Mousepup wrote:For Neutrino radiation, is a lethal short-term dose in the neighborhood of grams, kilograms or megagrams? I'm looking for a unit of mass, so that I can compare quantitatively to those J and MJ, to help get my head around the stupendosity of "lethal neutrinos."
Sadly, I'm "pretty sure" the required dose is still low enough that the mechanism of organic damage is ionising radiation, as opposed to gravitational interaction. (Gravity for the star itself is enough to be hazardous, but not to such extent that I expect the portion converted to neutrinos to be ...uh, grave.)
A quick WolframAlpha count seems to say that, at a distance of several AU, the rest mass of all passing neutrinos (not only radiation-providing ones, but I suppose they all provide gravity) would be somewhere between kilograms and megagrams per square meter (the uncertainty being due to unclear neutrino mass).
Of course, when it comes to objects travelling close to the speed of light, I'm not sure whether "rest mass" is even a meaningful way to calculate gravitational interaction. And of course any gravitational interaction in this case would be mostly cancelled off by the simple fact of neutrinos going in all directions roughly equally (assuming, of course, that they are - I'm not entirely sure).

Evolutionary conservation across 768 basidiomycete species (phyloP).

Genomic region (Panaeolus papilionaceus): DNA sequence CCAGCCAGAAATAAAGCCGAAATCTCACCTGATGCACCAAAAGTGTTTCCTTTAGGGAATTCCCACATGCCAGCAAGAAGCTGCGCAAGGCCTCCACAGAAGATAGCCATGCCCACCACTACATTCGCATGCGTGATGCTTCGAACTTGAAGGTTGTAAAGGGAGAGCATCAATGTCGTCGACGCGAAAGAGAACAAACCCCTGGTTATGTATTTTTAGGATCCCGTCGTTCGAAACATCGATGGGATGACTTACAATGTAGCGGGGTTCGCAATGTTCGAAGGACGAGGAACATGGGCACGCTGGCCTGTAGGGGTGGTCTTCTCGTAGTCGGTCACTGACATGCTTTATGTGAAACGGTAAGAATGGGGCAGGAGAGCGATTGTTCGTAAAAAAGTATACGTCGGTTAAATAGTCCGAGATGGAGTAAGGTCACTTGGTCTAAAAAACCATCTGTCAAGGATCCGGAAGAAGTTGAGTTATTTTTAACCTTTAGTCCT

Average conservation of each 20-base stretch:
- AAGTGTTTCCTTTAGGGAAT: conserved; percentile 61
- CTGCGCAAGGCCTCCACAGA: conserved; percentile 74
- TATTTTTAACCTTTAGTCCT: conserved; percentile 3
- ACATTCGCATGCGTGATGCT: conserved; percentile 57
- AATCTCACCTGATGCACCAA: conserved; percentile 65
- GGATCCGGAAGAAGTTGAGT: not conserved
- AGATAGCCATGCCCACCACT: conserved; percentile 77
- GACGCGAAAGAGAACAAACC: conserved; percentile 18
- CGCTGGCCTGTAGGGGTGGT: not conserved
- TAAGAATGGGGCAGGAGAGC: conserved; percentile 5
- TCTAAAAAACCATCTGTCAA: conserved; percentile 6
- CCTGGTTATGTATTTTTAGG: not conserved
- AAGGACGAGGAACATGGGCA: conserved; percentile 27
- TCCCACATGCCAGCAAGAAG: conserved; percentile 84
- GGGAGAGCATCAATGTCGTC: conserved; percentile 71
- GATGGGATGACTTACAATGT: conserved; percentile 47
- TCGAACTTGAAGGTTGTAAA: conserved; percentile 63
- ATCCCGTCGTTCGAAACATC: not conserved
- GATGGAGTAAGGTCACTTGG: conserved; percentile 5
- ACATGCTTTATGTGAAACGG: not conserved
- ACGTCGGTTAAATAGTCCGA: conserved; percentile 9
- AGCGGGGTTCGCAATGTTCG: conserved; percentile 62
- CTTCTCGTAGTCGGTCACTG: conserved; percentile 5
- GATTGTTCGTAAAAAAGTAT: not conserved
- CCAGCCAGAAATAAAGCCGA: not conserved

There are two films that I particularly like.
One of them is a science-fiction dramatic comedy involving a boy who accidentally travelled in time. Extremely popular when it originally came out in 1985, it retains a major cult following to this day.
The other one, of course, is Back to the Future.